Murder Most Foul

Somehow it works. The first new music from Bob Dylan in almost a decade is a 17-minute epic that you will want to listen to again and again, with new insights on each listen.

“Murder Most Foul” is Dylan’s “American Pie.” Though Don Maclean’s romp through the sixties was lighthearted and fun, this is a more reflective look at the past, anchored with the assassination of US President John Fitzgerald Kennedy in November 1963.

That event was the defining moment for a generation of Americans, even more so than the first moon landing six years later. Everyone of a certain age can tell you where they were and what they were doing when they heard that JFK had been shot.

Dylan’s tune winds its way through the streets of Dallas with Kennedy, and through the years that followed, tossing out movie and music references that defined the times. It is a slow, somber song, dominated by piano and guitar.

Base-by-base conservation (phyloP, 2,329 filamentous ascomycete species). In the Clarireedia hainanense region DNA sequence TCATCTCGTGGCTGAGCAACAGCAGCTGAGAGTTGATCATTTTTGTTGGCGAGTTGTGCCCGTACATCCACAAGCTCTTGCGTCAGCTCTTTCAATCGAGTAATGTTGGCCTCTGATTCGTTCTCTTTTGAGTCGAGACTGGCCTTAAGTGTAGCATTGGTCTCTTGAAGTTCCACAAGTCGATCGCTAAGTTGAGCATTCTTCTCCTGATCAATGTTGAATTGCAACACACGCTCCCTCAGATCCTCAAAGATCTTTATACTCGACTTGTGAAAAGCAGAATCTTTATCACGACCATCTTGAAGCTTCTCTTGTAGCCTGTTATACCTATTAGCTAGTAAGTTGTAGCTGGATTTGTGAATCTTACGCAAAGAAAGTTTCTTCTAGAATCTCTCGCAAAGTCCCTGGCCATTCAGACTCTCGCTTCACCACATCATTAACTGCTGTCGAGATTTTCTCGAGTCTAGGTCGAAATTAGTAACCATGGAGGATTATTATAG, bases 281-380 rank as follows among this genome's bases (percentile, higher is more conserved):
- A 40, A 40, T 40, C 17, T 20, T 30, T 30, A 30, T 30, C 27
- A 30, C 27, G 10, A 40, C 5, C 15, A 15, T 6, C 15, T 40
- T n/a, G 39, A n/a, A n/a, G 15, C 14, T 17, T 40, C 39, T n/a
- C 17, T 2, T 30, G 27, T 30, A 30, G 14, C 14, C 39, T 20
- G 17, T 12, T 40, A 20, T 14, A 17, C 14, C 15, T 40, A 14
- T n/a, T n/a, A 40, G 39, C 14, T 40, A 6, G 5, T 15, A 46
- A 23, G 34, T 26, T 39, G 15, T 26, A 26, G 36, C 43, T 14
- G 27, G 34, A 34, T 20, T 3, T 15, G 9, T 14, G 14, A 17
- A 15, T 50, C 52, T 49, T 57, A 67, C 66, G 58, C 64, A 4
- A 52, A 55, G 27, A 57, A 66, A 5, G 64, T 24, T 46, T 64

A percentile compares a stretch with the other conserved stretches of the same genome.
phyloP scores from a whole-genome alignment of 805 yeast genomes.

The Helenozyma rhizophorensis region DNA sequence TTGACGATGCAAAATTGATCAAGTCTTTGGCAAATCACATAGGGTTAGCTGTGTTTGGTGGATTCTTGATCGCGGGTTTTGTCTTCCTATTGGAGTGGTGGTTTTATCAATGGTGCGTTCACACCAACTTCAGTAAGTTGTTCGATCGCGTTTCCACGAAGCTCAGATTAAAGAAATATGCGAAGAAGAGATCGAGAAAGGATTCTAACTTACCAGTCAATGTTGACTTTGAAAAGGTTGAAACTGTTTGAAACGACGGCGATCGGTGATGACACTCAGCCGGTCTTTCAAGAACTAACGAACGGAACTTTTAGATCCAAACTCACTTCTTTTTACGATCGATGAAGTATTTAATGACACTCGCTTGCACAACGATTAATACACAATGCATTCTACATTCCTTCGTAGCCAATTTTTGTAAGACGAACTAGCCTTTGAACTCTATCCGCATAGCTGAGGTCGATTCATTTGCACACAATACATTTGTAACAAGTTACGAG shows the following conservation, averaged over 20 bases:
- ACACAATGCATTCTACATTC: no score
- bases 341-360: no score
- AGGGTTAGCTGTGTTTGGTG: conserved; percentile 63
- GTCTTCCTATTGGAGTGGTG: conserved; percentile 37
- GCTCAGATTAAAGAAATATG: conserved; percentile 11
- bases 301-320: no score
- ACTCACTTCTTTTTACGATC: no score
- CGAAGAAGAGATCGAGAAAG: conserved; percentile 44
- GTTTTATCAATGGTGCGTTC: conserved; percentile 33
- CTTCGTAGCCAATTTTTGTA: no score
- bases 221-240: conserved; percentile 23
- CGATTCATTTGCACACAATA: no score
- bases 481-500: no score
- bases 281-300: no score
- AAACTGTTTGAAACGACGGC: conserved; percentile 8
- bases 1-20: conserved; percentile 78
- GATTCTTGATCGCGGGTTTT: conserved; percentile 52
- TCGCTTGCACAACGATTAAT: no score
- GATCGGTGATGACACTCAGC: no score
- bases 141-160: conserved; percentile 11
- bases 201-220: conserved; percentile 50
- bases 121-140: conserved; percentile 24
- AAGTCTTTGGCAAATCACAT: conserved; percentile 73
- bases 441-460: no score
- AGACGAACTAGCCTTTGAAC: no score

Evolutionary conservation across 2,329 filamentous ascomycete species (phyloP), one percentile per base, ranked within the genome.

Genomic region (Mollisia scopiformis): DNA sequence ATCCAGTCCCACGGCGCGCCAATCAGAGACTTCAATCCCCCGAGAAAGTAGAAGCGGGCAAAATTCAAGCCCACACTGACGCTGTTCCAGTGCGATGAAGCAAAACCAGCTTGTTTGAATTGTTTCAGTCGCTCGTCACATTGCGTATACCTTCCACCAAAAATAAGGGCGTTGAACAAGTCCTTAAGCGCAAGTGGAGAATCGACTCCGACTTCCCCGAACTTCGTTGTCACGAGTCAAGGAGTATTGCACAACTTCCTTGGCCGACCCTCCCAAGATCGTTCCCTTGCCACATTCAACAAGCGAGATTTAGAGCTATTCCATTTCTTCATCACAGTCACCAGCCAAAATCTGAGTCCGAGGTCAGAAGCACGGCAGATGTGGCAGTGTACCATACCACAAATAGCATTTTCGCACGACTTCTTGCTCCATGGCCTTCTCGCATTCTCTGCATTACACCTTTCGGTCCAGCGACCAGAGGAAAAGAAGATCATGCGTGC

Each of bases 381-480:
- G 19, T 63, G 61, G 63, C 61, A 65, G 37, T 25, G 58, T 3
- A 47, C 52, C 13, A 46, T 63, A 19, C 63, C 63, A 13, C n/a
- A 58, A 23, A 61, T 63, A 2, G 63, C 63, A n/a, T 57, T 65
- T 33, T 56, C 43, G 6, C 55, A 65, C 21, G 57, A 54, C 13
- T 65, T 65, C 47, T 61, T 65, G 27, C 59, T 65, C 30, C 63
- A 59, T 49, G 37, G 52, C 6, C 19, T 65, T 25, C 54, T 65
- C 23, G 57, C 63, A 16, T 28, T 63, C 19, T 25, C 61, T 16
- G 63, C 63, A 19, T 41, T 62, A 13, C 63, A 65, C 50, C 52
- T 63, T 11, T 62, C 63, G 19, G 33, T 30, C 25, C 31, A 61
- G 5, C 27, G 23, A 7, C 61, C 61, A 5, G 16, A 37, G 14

The song was recorded a few years back, but just released this past Friday. Maybe he thought the mood of the times appropriate for the epic to see the light of day.

This piece will be analyzed to death in the days and weeks to come. Dylan is a cultural icon, and it has been so long since he released new music. I’m not going to add to that, at least not at this point – and probably never. I’m just going to enjoy the music.

One thing I did note, in addition to all the cultural references (The Beatles, The Rolling Stones, The Who, Robert Johnson and Woody Allen are among those mentioned either directly or obliquely) was that there is a very Biblical feel to the song. I wouldn’t be surprised to learn Dylan wrote it as a reflection on certain Scripture passages. Given that the man rarely explains himself, we’ll probably never know.

Check the song out for yourself by clicking on the image above. Then let me know what you think.

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